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Bulloch Local Government

Retirement Benefit Increase for Statesboro City Officials?

Tuesday’s Statesboro City Council meeting was rich with issues of debate ranging from discussion of the new public safety director/police chief, an update on Statesboro’s place as ‘America’s Best Community,’ and even the continued discourse over temporary versus permanent vendors. But one topic made its way to the agenda that is sure to draw concrete opinions from both sides: elected official retirement benefits.


Councilman Will Britt explained to the council that the issue of retirement benefits was before them because he had made a list of concerns he wanted to address before vacating office at the end of his term. One of the issues happened to be the benefit multiplier for elected officials. Britt expressed his desire to understand the feasibility mechanism and whether or not former elected officials from the City would be affected.

Currently, an official process stands between the council and a retirement increase, beginning with an official request for a raise in benefit allocations.

As the plan is now written, former elected officials from the City of Statesboro receive $35 per month for every year of service, the benefit of the amount from the last day they were serving in office. So, if an elected official served 4 years, the benefit would be ($35 x 4 = $140 per month) once they reach the age of retirement.

The request submitted in this instance is to increase the benefit from a $35 base to a $40 base.

Before anything can be done, the City of Statesboro is required to conduct a cost study with the help of the Georgia Municipal Association, which was done under the premise of an increase to $45, instead of the requested $40. The results indicated that an increase to $45 would have a 0.02% increase on the overall benefit plan, or roughly $2,033 annually by the city for retirement benefits.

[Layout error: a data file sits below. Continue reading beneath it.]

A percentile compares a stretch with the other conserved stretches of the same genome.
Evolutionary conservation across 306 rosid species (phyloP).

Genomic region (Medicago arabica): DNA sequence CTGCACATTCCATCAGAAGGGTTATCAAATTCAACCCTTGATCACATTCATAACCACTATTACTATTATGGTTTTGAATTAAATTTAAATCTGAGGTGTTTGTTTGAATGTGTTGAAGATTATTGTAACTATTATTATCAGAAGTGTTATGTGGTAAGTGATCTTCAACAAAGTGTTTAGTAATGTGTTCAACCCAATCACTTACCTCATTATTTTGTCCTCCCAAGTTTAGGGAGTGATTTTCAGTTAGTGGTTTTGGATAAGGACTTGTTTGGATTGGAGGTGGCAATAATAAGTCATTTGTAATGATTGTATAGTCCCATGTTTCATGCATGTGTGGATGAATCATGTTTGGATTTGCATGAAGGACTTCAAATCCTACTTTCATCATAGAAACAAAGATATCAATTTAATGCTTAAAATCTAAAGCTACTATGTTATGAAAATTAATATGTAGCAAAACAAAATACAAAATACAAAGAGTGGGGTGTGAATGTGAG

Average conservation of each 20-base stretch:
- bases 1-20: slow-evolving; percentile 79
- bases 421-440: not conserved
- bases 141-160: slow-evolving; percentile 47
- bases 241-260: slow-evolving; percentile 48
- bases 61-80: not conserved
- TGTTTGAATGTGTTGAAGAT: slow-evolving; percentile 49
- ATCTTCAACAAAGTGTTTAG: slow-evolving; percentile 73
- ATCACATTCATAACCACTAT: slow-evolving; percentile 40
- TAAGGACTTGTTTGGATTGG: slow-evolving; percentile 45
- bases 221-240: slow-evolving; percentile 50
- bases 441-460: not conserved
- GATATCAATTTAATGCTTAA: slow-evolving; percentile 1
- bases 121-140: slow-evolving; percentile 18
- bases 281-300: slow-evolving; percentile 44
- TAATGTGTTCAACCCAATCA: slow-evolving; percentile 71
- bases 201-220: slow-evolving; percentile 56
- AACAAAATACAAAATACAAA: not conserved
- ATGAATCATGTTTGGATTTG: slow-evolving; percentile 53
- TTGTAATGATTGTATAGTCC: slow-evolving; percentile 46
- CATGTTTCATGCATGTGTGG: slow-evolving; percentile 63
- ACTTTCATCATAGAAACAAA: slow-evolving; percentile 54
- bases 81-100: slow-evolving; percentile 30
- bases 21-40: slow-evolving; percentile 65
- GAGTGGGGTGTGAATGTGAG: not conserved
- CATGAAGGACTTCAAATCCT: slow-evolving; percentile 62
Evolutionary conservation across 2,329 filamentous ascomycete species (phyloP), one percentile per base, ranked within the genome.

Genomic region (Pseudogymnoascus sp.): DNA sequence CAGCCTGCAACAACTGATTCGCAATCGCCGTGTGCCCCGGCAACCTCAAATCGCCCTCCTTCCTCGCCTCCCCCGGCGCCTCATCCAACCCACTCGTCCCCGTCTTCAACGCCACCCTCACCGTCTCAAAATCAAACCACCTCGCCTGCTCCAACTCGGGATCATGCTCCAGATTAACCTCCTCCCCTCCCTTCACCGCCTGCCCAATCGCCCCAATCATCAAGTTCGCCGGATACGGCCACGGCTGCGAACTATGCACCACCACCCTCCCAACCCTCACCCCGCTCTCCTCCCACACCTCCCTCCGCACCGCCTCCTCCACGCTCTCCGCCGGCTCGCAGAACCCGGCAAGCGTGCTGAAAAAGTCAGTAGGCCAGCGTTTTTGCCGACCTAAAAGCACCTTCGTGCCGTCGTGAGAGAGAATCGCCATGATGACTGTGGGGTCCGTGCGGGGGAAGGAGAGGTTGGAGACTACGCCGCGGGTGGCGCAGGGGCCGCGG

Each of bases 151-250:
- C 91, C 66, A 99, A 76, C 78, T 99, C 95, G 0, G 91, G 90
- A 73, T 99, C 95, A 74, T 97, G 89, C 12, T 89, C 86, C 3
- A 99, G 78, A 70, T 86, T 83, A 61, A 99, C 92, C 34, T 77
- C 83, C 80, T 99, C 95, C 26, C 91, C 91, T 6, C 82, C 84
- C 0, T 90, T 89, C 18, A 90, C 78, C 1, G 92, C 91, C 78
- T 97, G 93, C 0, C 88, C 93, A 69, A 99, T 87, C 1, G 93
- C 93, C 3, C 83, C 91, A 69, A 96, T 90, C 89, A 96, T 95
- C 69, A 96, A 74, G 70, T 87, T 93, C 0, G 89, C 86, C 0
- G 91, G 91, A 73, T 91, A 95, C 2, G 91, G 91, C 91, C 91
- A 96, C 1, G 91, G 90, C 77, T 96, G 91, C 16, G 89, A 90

Mayor Moore commented that the “political reality” is that the suggested request is a “raise for elected officials.” She also asked what similar communities were paying. The answer? The average around the state, based on numbers from GMA, is a $25 base.

Mayor Moore does not have a vote on the matter but expressed to the council that she would oppose the increase because “we run to serve, not to retire.” Councilman Riggs seconded her perspective stating, “I will be voting ‘No.’

The last raise occurred just four years ago in 2011. If increased again, the change would go into effect immediately and would increase the benefit for anyone actively serving as an elected official at the time of the increase. Any changes made by this council will not retroactively affect previous officials and their benefits cannot be changed under Georgia law.

Additional documents are needed before the council can make a vote. Councilman Britt requested those documents be submitted for review and made a motion indicating such, which carried, so that a vote may be taken at the next council meeting on November 18.

Jessica Szilagyi is a former Statewide Contributor for AllOnGeorgia.com.

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